'Construction contractors need a harmonisation of stage payments in the supply chain to stave off a liquidity crisis'.
One of the insights that we gain at Avellio working with clients both large and small in the construction industry is a clear understanding of how large development and infrastructure projects are financed.
What is apparent is that amongst the large construction behemoths with development projects values of a range between £200 million and several billion, is that the majority of the work and the commensurate risk is outsourced to their supply chain, that are characterised as small to medium sized businesses.
By financing these developments and infrastructure works ‘off balance sheet’ the burden of project risk involving hard assets, machinery, materials, fabrication and labour is transferred to the suppliers.
With big contractors typically settling invoices anywhere between 2 and 4 months this poses a significant problem for small businesses relying on stage payments from clients to augment cash flow, forcing some contractors to seek invoice financing to meet their supplier agreements.
What is also evident is the practice of large main contractors and developers holding back payments from the supply chain in order to improve their own cash flow, with these due payments held back under the guise of a bond to ensure third party contractor performance, continuous supply, and delivery.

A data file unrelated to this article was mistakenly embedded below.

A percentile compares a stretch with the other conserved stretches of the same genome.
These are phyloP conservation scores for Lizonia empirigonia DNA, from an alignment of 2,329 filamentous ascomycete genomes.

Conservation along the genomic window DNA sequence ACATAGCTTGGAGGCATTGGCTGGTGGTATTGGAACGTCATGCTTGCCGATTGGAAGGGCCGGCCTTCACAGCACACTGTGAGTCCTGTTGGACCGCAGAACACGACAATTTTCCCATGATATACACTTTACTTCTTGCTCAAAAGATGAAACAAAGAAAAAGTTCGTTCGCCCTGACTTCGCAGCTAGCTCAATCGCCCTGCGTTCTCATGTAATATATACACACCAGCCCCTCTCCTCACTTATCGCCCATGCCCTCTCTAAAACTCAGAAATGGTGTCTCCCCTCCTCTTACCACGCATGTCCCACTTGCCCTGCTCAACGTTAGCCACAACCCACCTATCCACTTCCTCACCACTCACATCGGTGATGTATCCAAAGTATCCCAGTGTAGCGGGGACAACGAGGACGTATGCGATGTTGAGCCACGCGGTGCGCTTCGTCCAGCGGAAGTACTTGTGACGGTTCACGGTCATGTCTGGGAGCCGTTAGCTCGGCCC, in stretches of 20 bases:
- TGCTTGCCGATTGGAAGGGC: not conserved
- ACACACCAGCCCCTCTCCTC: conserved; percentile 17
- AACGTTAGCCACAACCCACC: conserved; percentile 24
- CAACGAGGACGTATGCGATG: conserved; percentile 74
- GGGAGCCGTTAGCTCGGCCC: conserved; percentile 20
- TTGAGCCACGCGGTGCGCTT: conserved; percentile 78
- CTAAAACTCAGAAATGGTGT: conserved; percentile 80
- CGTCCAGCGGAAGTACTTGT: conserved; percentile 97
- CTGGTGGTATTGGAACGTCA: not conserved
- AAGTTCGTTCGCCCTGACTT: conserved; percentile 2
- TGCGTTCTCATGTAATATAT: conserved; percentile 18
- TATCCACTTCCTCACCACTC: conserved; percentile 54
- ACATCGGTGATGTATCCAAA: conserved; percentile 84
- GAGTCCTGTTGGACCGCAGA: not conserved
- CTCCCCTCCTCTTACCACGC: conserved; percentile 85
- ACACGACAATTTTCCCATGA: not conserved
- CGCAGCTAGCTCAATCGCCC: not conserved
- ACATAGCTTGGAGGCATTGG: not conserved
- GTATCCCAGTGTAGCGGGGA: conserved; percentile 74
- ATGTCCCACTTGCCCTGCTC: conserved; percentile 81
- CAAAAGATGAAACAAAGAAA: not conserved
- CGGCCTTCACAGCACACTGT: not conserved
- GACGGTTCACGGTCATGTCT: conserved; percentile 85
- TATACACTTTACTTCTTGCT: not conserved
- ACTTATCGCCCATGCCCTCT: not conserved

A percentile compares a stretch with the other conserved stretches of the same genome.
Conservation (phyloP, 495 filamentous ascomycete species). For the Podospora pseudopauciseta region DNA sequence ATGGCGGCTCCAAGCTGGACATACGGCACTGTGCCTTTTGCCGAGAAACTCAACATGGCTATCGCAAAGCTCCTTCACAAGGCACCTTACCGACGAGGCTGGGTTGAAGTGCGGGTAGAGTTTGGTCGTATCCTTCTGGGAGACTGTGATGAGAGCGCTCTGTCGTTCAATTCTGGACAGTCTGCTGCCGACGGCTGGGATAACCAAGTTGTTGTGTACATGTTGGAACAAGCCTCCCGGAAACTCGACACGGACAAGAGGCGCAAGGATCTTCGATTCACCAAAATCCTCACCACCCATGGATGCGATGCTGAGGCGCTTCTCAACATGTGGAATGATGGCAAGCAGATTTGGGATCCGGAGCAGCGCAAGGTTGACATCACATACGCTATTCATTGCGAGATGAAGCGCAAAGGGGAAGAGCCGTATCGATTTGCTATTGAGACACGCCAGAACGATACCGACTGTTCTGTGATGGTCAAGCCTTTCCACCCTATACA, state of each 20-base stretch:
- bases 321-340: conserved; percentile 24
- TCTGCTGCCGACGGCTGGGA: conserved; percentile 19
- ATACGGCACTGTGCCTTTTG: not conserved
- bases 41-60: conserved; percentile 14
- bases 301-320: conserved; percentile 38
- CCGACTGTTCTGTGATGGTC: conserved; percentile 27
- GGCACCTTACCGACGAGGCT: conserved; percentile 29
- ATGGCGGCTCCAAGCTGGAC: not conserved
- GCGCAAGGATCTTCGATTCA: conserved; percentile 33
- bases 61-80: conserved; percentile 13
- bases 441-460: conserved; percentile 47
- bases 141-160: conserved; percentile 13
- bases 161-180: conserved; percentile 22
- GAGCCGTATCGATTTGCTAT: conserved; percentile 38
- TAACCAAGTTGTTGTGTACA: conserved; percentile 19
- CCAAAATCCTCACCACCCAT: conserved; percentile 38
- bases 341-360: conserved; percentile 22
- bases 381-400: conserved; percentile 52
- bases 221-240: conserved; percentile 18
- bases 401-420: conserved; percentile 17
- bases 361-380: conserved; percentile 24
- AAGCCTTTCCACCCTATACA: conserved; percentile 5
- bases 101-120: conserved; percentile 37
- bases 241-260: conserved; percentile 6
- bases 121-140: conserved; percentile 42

These established conventions for managing working capital and maintaining control of small to medium sized suppliers could be viewed as a major barrier to conducting a lasting symbiotic relationship between main contractors, developers and the supply chain.
As a solution, many of our small and medium clients, defined as having a turnover below £50 million, are calling for a uniformity involving invoicing and payments, with standard 30 day terms deemed the accepted range.
Naturally payment retention is a necessary measure for ensuring that suppliers deliver on their commitments, but some voices in the industry are calling for an ‘escrow’ measure to protect stage payments in the supply chain, with cash payments remitted through a single primary project bank account, ensuring a harmonisation of payments as and when they are agreed as mandated.
With contractors and the supply chain mutually dependent on each other, there is just cause for new industry standards and norms being determined and agreed upon.